A Flowing Drop Suspended In Time, Still Flowing

A Flowing Drop Suspended In Time, Still Flowing

Daniel Rabuzzi

“The point is that all that is intermediate in the ordinary run of things is made immediate; which is what we mean when we say that breathing becomes breathless, hope becomes terror, or time stands still, but without any cessation, in any of these cases, of life, faith, or motion, and with an access of inward, of mutual verisimilitude.”

— R.P. Blackmur, “The Sacred Fount” (originally published 1942; reprinted in Blackmur, Studies in Henry James, edited with an introduction by Veronica A. Makowsky, New Directions 1983, page 60).


Decades ago:  a Green Heron hunts / hunted / is hunting in a half-strangled stream – a dwindled thread at the bottom of a drainage ditch – mere yards from a major intersection in Boston, Massachusetts. The blazing yoke of its eye!  The striations of its throat plumage (it must have been an immature), the delicate fronding of the feathers on its back as it leaned forward, coppery green plumes overlapping with the rusty brown, quiet subtle blazonry, imprinting themselves on the space between us. Crouching down among the reeds and minor willows crowding the culvert, my errand evaporated, I tracked the heron as it tracked fish, for many minutes…ten, fifteen, more, I did not know, so cannot remember the specific count, just the unbounded wholeness of the durée. The heron had been there always, picking its way over pebbles and twigs, when I appeared. I had always been there at the intersection as trucks roared by, when the heron manifested. The tableau of heron hunting flowed past me along a helical stream-bed. I became the moment, the heron, in the bedraggled stream; its “light, color, depth… awakens an echo in my body,” as Merleau-Ponty said about the workings of the eye and the mind.[i] The heron’s eye was / is / will be my eye, its minnow-hunger lodged also in my belly.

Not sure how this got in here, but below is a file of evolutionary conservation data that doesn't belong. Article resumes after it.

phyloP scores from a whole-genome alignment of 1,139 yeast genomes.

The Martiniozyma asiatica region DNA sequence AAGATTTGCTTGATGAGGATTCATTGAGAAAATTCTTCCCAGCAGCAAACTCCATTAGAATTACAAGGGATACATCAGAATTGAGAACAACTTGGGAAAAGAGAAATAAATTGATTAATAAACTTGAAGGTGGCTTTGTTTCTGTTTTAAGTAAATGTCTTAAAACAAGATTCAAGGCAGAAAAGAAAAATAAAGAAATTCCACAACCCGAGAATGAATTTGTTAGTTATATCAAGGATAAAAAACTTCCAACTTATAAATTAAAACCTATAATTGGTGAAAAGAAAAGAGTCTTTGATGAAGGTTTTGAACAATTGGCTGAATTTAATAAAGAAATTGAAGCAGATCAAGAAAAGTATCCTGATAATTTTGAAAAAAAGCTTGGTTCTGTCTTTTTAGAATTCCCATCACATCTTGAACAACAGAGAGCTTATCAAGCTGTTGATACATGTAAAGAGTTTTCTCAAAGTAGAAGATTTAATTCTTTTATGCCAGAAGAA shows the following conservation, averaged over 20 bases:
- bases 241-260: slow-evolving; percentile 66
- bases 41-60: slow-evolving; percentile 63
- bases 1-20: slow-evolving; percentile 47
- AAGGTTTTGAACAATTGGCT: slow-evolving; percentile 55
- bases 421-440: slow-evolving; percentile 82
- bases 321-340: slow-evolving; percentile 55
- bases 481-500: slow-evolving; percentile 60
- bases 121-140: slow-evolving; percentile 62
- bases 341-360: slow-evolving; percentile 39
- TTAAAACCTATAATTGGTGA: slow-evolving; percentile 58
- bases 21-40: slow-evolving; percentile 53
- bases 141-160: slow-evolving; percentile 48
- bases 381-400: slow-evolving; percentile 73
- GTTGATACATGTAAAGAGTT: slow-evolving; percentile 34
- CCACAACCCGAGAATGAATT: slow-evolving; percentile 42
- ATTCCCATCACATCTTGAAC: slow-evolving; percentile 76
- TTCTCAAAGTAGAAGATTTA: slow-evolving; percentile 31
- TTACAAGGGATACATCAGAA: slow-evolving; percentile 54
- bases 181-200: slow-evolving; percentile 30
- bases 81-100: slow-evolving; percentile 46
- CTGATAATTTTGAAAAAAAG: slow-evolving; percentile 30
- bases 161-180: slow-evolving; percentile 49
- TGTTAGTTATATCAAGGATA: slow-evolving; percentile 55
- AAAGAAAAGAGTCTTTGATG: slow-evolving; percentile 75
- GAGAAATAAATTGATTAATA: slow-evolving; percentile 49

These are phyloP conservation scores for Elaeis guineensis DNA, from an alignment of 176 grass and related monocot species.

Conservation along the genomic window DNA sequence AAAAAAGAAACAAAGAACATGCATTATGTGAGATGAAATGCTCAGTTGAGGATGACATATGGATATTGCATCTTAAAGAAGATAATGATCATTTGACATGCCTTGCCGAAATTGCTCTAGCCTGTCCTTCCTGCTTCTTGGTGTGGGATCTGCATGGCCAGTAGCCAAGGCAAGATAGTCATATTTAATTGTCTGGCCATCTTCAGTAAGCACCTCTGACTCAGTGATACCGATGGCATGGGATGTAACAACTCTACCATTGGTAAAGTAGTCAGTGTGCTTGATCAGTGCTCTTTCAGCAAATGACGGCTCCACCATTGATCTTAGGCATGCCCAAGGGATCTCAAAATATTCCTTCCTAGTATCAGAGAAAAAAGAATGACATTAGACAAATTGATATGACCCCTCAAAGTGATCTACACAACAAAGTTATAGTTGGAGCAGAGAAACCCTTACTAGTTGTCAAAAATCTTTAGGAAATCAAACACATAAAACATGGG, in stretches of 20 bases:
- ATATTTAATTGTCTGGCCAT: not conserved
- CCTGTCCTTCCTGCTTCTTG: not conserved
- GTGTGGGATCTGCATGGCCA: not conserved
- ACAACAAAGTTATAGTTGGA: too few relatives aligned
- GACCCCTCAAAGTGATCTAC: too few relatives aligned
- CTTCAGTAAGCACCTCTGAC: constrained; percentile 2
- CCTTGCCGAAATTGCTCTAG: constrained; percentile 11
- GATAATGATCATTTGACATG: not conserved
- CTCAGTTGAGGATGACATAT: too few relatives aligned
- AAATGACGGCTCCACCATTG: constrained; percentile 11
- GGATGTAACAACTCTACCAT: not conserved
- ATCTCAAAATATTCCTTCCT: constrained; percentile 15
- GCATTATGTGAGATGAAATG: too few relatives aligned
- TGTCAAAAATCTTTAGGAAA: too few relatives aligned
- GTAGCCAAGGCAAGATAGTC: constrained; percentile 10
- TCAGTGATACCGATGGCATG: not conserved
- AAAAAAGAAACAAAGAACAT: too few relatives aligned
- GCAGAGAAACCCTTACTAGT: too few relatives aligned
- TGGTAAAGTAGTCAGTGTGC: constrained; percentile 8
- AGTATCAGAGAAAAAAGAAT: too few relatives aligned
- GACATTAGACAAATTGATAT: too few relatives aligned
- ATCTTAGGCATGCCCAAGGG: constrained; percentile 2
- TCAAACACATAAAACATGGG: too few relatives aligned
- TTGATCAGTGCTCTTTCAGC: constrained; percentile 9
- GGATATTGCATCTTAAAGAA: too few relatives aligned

I have not lived in Boston for many years but I visit often and have, on occasion, passed that intersection. I always pause and look, hoping to catch another glimpse of a Green Heron there, professionally going about its business. I never have (not there, though often enough elsewhere), but I see always the palest tint of a shadow stalking down the little stream; I luxuriate in its “sense of presence and achronological pungency,” as Reinhart Koselleck described another multivalent episode.[ii] I smile and am for one prolongated moment in the past, while simultaneously also in the past-as-I-recreate-it, the present, the present-as-I-imagine-it-for-the-future, the future, and the future-in-which-I-am-remembering-my-recollection-of-the-original-event. A gaze, a gasp, a gesture that anchors itself in a place in the world, in the mind, in the world-as-the-mind-constructs-it, the heron was / is / will be ever-present in the water-tables of my mind. Time drops, unspools, concatenates. Drop-Time: when the Green Heron walks with delicate ferocity through my memory, picking a path in the present, already present in the future.  Drop-Time: when my mind is the Green Heron’s, a study in patience, a shape of hunting. Drop-Time: a surprise and an awakening, time hollowed out from the regular river, elongated and linked across the long stretches of current, directly tied like a bundle of leaves (or feathers) floating and bobbing and dipping in the stream. Drop-Time: in-collapsing and bursting outward at the same time, an imperfect progressive tense (the progressive implausible, the progressive heteroclite?), the aorist essence, passado no acabado, entanglements falling under the heading of what Carlo Rovelli calls “the inadequacy of grammar.”[iii]  The heron in the ditch by the intersection made / makes real the words of T. S. Eliot: “Time present and time past /Are both perhaps present in time future,/And time future contained in time past.” [iv] Unaware of Rovelli, of Eliot, uncaring of ontology or entropy, indifferent to chronotopes, the little Green Heron continues the hunt for darters along a tiny brook, then and now embodying and in our future embodied.


[i]       Maurice Merleau-Ponty, “Eye and Mind,” in The Merleau-Ponty Aesthetics Reader, ed. Galen Johnson; translation by Carleton Dallery from 1961 original (Evanston, IL: Northwestern University Press, 1993), page 125.

[ii]      Reinhart Koselleck,  Futures Past: On the Semantics of Historical Time, translation by Keith Tribe from 1979 original (Cambridge, MA: MIT University Press, 1990),  page 5.

[iii]    Carlo Rovelli, The Order of Time, translation by Erica Segre and Simon Carnell from 2017 original (NYC: Riverhead Books, 2018), pages 105-115.

[iv]     T.S. Eliot, “Burnt Norton” in his Four Quartets (1936).


Daniel Rabuzzi